1 Simple Step for Commanding in Silverlight

Silverlight 4 is now supporting the commanding that we’ve come to love from WPF. Commanding was a foundational feature for MVVM. It’s what enabled us to bind to methods on our view models.

John Papa has an excellent introductory post on using commands in Silverlight 4. This pattern is called the DelegatingCommand pattern (or sometimes RelayingCommand).

I’d like to show you the Caliburn way of handling this. I’m going to steal John’s viewmodel from the aforementioned post (and hope he doesn’t sue).

The viewmodel presents a collection of all products and a filtered collection of products. You can modify the filter by calling LoadProducts().

public class ProductViewModel
{
    public ProductViewModel()
    {
        Products = new ObservableCollection<Product>();

        AllProducts = new ObservableCollection<Product>
                          {
                              new Product {ProductId = 1, ProductName = "Apple"},
                              new Product {ProductId = 2, ProductName = "Orange"},
                              new Product {ProductId = 3, ProductName = "Banana"},
                              new Product {ProductId = 4, ProductName = "Pear"},
                              new Product {ProductId = 5, ProductName = "Grape"},
                              new Product {ProductId = 6, ProductName = "Grapefruit"},
                              new Product {ProductId = 7, ProductName = "Strawberry"},
                              new Product {ProductId = 8, ProductName = "Melon"},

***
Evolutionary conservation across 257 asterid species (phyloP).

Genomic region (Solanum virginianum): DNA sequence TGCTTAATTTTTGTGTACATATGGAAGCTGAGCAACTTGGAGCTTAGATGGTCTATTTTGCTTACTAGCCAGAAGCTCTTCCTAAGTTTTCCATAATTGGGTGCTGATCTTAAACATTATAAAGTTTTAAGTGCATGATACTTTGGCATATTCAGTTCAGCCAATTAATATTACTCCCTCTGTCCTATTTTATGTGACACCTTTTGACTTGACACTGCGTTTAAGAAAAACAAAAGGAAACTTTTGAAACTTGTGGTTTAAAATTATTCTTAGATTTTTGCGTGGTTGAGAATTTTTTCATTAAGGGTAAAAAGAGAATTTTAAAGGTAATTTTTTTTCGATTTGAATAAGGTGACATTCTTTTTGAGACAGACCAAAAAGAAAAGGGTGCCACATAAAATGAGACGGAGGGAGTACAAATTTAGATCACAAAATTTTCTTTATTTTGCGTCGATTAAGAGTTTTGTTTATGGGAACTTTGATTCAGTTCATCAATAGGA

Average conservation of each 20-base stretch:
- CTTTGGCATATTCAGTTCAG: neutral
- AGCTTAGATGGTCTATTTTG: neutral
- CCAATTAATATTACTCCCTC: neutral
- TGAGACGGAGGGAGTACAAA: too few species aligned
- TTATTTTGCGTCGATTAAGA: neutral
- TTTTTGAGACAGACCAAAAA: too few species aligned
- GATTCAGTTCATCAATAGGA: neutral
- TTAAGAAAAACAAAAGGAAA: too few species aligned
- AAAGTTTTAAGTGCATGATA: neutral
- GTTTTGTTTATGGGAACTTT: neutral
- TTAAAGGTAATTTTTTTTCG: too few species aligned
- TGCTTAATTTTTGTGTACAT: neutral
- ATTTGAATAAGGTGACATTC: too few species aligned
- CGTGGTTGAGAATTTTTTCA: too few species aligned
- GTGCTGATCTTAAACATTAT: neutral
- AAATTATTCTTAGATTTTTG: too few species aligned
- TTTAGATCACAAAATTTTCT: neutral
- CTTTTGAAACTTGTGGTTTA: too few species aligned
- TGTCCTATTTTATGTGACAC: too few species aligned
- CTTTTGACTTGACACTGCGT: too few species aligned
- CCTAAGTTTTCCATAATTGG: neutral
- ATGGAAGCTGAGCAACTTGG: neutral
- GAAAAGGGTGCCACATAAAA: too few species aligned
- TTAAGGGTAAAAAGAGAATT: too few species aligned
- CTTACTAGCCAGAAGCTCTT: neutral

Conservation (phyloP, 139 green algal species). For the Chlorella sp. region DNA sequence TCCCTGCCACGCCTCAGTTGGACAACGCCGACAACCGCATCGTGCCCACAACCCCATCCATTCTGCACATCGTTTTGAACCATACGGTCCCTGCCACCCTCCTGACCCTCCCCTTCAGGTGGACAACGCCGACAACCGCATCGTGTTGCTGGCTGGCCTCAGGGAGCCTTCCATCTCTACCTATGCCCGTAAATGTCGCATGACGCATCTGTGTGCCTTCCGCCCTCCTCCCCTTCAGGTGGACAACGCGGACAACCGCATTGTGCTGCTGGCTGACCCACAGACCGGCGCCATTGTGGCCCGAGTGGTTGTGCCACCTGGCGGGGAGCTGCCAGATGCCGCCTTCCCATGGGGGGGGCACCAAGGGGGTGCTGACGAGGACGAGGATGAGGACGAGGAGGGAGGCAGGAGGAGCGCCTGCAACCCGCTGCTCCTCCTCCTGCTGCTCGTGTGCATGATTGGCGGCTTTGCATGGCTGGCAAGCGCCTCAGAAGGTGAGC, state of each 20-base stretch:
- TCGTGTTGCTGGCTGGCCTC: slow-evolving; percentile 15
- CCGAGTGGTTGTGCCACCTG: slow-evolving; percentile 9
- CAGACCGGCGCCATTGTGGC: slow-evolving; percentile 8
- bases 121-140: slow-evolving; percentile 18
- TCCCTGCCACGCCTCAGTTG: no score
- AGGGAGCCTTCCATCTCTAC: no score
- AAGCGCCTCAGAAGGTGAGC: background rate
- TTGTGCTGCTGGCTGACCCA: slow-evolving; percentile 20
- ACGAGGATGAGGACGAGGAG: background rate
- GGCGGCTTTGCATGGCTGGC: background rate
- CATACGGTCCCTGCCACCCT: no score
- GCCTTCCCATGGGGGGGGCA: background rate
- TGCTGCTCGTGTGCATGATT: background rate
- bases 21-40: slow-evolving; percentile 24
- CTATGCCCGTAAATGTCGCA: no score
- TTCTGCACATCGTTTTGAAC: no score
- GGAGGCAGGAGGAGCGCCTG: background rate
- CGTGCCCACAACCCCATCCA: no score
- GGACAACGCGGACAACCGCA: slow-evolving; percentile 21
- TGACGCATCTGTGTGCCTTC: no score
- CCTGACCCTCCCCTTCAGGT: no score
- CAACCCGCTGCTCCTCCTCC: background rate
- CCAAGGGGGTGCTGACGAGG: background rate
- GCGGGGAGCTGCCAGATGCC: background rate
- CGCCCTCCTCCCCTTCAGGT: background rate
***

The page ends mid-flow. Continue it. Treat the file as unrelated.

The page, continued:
new Product {ProductId = 9, ProductName = "Guava"},
                              new Product {ProductId = 10, ProductName = "Kiwi"},
                              new Product {ProductId = 11, ProductName = "Pineapple"},
                              new Product {ProductId = 12, ProductName = "Mango"}
                          };
    }

    public ObservableCollection<Product> AllProducts { get; set; }

    public ObservableCollection<Product> Products { get; set; }

    public void LoadProducts(string filter)
    {
        Products.Clear();
        var query = from p in AllProducts
                    where p.ProductName.ToLower().StartsWith(filter.ToLower())
                    select p;
        foreach (var item in query)
        {
            Products.Add(item);
        }
    }

    public bool CanLoadProducts
    {
        get { return true; }
    }
}

Let me point out a few notable differences between John’s original and my version of the viewmodel.

  • There is no ICommand property.
  • CanLoadProducts is a property on my model, it was a method on the original

The snippet from the corresponding view would look like this:

<StackPanel>
    <TextBox x:Name="filter" />
    <Button x:Name="LoadProducts" Content="Load" />
</StackPanel>

The Explanation

It’s binding by convention, and it is a new feature of Caliburn added after the 1.1 release[1]. So you’ll need to get the trunk to do this.

When you have a button named LoadProducts, Caliburn will look for a method on your viewmodel named LoadProducts and automagically handle the binding for you. In addition, it will check for either a method or property (as in this example) named CanLoadProducts that it will use to toggle the enable/disabled for the button. Also, since we have a parameter named “filter” on LoadProducts, Caliburn will check to see if there is an element in the view name “filter” and pull the value from that.

There’s a great deal more that you can do with conventions (and you can even plug in your own conventions).

This also works for Silverlight 3 and WPF.

You can also see an example of this in Ayende’s sample app Alexandria.

  1. Actually, you can do some of this in 1.0, but it is easier and much richer in the trunk. Ping the forums if you have a need to use it in 1.x.

Posted 03-03-2010 11:24 AM by Christopher Bennage
Filed under: , , ,

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